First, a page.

What wasn’t seen were the sacrifices I made. The yeses that should have been noes. The times I skipped lunch to help a colleague. The dance classes I cancelled to listen to a distressed friend. The opportunities I gave up to facilitate my partner’s choices. The nights when I held my stepchildren until they fell asleep. I stopped knowing what I liked or even preferred. You’d hear me say “I don’t mind. You pick” as I was overwhelmed with decisions.

    Whilst I don’t regret many of those choices, I do recognise I was merely functioning. I got up, worked, took care of home, supported my partner and family, went to bed. Hit repeat. 

    From the outside, I looked like a woman juggling the balls and not letting them drop. I got praised for my efforts, for my generosity, for my caring. From the inside, I was setting for less.

    Settling for Less: Young woman sat on stairs looking confused

    Less of what I needed. Less of what I stood for. Less of me and all I could offer in the world. 

    My confidence was diminished and old anxieties raged under the surface. I became smaller as my fears of being rejected or excluded if I asked for what I wanted or expressed what I felt – I’d be admitting I wasn’t enough, I wasn’t comfortable with the norm and that I wasn’t happy with what I had.

    I wanted to live in alignment with my values. I craved more freedom in my work. I needed to balance everything out to find space for me in my life. Even just writing this now, I can feel that old guilt, the sense of selfishness and the shame creeping through my chest and throat. How could I put myself before others when they needed more than me?

    Settling for less: young black woman sat on ornate stairs, holding a large piece of paper filled with ideas

    You can’t serve form an empty cup.

    My self-doubt and self-worth hit a low. Being small and settling for less didn’t bring me the love from others or from myself that I’d expected. Nor did it make me more accepted in my family or my workplace. Nor did it make me an easy person to be around (saying “I don’t mind” causes the fuss I was trying to avoid!). My physical and mental health took a dip. I was exhausted trying to be all that I could without respecting myself.

    If any of this sounds even vaguely familiar to you, please know that settling for less is actually at the core of what is blocking you from growing, from thriving, from laughing every day.

    Saying yes to you, to your joy, to your needs, to your values, to your hopes is possible and won’t risk much of what you think it will. I promise.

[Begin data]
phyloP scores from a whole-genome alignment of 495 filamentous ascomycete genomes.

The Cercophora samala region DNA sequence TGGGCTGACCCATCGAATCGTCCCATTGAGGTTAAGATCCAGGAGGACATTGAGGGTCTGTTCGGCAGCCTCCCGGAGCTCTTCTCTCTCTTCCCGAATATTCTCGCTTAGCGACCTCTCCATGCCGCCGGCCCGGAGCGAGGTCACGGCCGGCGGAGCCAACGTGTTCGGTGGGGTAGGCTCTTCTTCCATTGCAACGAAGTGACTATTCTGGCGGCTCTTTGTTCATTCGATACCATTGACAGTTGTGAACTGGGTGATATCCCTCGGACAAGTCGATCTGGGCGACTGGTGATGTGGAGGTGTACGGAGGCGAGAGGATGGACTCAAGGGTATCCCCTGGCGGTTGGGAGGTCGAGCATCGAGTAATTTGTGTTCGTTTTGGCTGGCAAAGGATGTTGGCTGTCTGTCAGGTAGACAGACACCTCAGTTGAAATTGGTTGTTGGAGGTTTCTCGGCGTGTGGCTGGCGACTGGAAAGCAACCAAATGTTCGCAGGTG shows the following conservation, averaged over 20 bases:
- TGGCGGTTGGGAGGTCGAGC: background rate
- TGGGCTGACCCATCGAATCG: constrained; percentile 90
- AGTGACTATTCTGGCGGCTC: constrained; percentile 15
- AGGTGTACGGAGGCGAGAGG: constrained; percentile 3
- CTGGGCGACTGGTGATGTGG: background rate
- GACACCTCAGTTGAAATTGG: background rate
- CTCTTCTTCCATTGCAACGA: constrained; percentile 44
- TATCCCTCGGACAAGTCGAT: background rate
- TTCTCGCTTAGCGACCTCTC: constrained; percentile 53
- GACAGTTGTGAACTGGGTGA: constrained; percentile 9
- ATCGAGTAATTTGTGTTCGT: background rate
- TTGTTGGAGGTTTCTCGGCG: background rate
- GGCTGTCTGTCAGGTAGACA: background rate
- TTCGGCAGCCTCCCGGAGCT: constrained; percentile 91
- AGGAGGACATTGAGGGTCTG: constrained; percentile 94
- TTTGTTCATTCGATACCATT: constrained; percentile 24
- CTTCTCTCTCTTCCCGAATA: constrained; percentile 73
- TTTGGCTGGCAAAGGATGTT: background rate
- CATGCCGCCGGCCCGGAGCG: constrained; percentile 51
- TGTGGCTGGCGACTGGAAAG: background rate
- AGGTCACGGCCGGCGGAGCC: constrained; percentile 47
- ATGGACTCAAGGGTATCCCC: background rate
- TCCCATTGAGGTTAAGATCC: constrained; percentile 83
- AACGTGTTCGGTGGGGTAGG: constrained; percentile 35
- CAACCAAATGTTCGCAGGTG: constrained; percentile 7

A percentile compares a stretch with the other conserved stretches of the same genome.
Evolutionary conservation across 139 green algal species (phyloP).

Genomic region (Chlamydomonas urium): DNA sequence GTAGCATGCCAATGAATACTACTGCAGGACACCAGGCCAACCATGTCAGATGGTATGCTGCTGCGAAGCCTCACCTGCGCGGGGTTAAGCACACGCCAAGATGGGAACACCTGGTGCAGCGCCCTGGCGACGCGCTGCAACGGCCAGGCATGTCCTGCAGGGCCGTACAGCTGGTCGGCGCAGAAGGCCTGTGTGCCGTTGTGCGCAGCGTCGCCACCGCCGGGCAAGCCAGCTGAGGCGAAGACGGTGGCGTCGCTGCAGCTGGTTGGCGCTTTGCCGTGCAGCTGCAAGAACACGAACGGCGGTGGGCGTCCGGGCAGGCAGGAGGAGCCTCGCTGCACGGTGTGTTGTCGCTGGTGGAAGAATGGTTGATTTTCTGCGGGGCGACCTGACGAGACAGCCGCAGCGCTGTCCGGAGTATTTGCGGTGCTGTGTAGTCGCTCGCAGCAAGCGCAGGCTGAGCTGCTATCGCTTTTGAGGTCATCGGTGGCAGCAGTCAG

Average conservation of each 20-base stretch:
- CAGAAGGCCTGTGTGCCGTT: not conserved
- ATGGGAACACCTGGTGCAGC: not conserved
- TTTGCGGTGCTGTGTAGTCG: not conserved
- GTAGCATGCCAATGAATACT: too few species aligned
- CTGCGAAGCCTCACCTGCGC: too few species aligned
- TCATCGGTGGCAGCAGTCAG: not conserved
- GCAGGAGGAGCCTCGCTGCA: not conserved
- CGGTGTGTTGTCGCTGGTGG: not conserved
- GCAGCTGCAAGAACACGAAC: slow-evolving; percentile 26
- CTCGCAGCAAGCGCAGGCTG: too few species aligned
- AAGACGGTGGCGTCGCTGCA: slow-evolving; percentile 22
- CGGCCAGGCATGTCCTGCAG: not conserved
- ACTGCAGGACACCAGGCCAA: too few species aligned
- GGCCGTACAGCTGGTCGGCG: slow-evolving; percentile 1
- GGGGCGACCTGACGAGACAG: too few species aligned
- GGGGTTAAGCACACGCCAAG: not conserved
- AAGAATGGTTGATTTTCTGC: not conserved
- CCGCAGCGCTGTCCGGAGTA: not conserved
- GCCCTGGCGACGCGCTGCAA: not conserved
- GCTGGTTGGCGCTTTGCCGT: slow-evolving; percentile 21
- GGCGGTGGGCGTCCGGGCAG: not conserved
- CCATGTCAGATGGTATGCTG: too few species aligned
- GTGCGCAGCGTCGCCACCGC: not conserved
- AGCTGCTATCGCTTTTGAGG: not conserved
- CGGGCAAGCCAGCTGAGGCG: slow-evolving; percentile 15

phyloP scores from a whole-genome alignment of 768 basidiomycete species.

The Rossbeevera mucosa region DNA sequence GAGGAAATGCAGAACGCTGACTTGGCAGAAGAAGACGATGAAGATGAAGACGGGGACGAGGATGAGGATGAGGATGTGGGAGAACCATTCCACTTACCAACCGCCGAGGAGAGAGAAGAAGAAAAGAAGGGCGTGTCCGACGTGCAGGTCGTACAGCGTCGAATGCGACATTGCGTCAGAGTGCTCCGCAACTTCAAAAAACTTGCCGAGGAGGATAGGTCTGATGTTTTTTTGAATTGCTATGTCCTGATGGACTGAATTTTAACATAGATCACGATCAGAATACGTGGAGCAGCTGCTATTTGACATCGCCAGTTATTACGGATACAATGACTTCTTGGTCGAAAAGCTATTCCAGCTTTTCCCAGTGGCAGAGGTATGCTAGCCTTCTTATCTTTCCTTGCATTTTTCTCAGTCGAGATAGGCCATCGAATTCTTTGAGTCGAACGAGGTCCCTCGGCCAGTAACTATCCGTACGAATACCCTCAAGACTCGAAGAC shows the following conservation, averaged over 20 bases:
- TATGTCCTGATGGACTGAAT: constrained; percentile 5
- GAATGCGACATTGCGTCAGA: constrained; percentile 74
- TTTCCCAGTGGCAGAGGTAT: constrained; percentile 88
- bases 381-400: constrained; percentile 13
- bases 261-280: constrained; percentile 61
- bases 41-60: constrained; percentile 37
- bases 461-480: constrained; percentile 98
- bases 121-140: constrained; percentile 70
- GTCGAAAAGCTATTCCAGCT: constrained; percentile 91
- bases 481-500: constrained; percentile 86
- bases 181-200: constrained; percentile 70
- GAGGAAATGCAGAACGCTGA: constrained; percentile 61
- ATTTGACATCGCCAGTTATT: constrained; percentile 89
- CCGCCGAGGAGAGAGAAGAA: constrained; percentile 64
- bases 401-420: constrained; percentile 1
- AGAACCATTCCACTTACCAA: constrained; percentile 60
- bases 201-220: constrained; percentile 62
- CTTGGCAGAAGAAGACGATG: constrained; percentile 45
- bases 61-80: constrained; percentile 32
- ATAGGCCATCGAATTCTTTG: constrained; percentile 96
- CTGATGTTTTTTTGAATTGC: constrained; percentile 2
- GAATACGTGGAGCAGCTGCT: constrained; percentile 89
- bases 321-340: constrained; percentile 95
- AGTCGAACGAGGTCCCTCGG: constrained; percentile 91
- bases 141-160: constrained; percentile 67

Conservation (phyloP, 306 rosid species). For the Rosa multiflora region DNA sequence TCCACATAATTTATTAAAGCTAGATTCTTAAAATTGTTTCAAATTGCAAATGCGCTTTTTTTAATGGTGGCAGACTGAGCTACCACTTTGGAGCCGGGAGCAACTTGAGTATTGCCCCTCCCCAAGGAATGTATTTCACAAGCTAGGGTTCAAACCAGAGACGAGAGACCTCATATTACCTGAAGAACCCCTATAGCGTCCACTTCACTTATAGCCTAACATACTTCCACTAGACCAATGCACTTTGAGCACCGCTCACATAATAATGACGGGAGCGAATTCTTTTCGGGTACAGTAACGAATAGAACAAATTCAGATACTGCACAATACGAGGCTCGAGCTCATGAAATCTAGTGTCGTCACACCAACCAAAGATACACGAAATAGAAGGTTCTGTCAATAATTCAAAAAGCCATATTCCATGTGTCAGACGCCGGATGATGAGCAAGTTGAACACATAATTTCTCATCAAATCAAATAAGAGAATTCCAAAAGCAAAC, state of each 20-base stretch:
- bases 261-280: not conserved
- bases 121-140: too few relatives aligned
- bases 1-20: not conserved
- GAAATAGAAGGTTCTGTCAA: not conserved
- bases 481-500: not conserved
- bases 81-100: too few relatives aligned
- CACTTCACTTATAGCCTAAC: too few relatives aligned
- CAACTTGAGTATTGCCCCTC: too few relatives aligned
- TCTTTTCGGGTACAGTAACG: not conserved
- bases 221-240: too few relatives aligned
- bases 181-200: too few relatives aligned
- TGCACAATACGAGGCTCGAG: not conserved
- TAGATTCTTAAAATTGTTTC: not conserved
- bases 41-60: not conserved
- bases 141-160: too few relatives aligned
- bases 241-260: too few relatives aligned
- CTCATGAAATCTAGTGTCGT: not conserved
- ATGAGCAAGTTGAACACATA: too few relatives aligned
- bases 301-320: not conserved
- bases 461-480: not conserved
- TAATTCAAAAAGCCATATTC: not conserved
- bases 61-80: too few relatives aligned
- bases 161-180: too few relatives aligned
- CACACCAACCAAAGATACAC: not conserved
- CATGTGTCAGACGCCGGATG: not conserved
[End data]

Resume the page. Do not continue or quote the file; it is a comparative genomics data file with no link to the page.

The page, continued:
By not settling for less, you create the conditions to have more energy and space for all that you want into your life. You give yourself and others the permissions to honour your wellbeing, spiritual and social needs. By identifying your values and vision, the boundaries you set can be upheld and supported. Speaking your truth – the things that make you authentically you – leads to more opportunities to serve, to have impact and to feel more joy.

    Settling for less: black woman sat on stairs holding her phone and looking frustrated

    Learn to think differently about your thinking and behaviours, that drive your human instinct to protect yourself from potential risk, pain, fear or those icky, crunchy feelings of guilt and shame. 

    Ditch the doubt, find self worth, self acceptance and self love – trust yourself to be who you need, to know the people who have your back and want the best for you, to be fully able to successfully walk your preferred path through life.

    Choose with wisdom. Choose with yourself in mind. Choose joy.

    Not sure where to start – give me a bell, drop me a message and I’ll help you out.

  • Get connected with small doable steps

    Human beings are built for connection; we’re pack animals. Some of us find it easier than others to initiate or maintain connections and some of us need more than others, but we all benefit from meaningful connections with others.

    How do you get connected? Do you actively seek it or does it happen by chance? Are you getting enough of the right types of connections?

    And boy, hasn’t the whole pandemic, lockdowns and restrictions changed our ability to connect?

    Loneliness has become part of our lives for many of us. Emotionally and physically, we’ve been cut off from not only our families and loved ones, but our colleagues and communities. Now as we “come out to play” in the world with our masks and hand sanitisers, we can still feel lonely. It can be a fleeting sensation or an overwhelming constant companion.

    We might feel embarrassed, stuck or frightened, especially if we’ve been burned by past relationships, difficult bosses or having had our trust or values disrespected. We might experience changes to our sleep or eating habits, a greater reliance on negative practices (like doom scrolling, alcohol or comfort shopping) or a sense of disappointment when we are with others and don’t feel heard or seen.